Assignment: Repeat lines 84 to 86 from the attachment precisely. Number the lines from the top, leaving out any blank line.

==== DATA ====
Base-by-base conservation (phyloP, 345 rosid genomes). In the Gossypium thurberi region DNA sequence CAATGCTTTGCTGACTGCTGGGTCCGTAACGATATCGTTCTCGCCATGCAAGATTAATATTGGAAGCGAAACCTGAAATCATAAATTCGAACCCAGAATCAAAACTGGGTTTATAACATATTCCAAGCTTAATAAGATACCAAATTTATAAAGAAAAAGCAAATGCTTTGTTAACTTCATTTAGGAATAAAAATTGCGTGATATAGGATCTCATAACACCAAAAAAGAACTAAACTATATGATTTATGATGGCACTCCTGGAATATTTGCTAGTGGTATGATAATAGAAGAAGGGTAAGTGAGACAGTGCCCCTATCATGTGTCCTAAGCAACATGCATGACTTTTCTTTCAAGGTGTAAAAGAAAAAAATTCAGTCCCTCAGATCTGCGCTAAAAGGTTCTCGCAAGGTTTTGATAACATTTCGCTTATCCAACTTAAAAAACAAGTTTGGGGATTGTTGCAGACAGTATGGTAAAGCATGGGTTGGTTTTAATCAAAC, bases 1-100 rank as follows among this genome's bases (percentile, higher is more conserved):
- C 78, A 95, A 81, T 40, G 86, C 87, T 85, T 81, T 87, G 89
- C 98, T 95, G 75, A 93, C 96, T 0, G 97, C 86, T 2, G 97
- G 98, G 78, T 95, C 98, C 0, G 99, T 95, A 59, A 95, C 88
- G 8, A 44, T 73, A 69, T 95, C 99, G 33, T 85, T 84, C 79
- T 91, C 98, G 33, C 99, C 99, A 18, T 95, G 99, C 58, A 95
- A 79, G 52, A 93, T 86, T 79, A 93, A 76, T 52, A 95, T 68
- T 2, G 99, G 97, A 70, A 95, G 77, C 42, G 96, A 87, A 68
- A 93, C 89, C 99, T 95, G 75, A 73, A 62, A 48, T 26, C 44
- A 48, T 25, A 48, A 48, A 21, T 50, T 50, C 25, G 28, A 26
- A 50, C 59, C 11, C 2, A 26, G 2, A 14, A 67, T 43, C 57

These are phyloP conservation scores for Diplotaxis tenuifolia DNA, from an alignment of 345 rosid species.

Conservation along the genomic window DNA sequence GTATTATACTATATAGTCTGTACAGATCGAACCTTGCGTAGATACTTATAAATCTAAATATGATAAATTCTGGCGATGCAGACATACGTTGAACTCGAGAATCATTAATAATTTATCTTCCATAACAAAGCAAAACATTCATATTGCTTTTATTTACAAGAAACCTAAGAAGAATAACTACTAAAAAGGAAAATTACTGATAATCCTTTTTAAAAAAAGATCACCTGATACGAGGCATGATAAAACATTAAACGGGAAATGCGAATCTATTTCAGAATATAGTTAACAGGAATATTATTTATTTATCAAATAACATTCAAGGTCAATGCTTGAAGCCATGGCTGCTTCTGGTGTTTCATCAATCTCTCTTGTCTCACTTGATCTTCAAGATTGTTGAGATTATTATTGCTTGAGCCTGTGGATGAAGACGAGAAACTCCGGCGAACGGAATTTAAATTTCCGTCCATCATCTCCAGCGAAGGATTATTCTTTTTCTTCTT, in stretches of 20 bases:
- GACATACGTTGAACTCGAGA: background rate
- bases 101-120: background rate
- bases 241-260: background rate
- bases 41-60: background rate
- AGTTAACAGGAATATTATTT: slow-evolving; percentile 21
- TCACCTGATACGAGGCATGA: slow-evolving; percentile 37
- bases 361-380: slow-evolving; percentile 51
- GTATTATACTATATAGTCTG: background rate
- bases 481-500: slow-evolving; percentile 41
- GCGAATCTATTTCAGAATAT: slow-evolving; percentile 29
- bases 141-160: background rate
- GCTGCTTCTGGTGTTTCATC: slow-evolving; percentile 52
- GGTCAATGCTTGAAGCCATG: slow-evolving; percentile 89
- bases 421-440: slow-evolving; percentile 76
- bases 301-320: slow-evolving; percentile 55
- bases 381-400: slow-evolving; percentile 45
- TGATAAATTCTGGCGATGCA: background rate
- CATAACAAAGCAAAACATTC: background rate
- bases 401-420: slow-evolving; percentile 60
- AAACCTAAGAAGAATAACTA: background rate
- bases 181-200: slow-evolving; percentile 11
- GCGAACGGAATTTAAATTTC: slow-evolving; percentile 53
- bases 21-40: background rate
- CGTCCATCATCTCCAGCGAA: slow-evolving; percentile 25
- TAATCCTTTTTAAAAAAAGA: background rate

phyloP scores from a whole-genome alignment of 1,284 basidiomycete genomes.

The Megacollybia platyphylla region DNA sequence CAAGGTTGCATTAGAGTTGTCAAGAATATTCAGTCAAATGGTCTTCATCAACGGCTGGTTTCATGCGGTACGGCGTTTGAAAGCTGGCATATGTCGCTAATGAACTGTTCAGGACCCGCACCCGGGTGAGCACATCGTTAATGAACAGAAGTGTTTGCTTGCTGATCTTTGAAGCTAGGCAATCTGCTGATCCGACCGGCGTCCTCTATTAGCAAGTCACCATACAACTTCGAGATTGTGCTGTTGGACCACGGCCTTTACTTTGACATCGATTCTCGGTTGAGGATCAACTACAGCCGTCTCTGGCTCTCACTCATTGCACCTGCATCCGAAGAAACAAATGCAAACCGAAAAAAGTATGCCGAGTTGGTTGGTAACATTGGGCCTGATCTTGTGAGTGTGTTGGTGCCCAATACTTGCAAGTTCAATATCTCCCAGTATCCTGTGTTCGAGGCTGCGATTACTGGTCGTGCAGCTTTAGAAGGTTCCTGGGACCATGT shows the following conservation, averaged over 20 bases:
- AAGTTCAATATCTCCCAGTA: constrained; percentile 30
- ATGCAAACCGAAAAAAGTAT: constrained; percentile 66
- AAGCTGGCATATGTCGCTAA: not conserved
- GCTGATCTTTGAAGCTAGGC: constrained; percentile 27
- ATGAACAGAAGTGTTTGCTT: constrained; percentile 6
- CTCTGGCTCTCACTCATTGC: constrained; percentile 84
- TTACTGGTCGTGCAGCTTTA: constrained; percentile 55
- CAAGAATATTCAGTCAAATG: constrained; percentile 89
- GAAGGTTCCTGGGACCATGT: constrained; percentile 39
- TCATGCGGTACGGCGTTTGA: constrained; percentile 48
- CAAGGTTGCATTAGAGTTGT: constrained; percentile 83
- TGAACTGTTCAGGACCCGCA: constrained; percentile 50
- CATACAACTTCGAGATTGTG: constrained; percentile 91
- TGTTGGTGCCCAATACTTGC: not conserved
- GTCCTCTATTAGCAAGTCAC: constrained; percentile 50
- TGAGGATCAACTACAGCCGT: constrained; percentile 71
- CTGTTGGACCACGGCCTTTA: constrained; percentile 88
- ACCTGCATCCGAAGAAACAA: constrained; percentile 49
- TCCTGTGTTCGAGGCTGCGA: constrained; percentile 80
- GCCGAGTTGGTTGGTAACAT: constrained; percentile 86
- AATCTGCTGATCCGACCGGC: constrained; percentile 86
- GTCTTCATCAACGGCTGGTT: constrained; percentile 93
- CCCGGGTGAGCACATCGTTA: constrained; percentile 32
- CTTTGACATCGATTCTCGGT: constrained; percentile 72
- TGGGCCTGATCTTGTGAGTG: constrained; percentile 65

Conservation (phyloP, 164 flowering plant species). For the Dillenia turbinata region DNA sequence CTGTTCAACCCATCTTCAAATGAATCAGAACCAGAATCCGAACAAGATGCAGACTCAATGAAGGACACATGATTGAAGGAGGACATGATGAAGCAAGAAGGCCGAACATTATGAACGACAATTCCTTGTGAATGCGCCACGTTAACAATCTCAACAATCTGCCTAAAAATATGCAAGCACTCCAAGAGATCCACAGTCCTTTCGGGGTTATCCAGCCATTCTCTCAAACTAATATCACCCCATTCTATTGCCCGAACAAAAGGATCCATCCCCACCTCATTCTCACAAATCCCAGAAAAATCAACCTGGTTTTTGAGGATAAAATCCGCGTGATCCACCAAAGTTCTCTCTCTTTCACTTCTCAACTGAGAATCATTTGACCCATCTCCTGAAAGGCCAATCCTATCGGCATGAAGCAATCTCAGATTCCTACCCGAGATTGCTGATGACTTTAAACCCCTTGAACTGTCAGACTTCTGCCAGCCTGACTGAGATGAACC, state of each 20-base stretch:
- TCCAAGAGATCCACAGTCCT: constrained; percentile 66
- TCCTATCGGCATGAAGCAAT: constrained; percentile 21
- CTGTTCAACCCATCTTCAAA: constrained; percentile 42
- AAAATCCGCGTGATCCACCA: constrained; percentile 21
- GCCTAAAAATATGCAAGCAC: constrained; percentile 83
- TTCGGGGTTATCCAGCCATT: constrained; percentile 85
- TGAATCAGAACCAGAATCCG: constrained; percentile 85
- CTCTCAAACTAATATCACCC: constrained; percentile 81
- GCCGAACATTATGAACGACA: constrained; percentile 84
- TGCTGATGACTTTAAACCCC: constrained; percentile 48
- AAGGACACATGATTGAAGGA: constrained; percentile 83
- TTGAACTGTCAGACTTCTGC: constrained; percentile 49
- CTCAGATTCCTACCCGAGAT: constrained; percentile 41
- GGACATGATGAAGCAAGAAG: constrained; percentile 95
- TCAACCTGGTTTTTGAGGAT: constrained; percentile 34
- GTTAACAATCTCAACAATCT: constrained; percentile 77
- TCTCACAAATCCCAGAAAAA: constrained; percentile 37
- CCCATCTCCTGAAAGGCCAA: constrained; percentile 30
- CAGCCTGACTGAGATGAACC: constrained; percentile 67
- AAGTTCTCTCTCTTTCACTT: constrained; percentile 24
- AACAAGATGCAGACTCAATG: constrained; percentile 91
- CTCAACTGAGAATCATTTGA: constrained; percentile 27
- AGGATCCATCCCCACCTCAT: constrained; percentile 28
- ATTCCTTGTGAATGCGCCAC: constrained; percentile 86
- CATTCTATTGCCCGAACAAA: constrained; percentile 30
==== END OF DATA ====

- CCCATCTCCTGAAAGGCCAA: constrained; percentile 30
- CAGCCTGACTGAGATGAACC: constrained; percentile 67
- AAGTTCTCTCTCTTTCACTT: constrained; percentile 24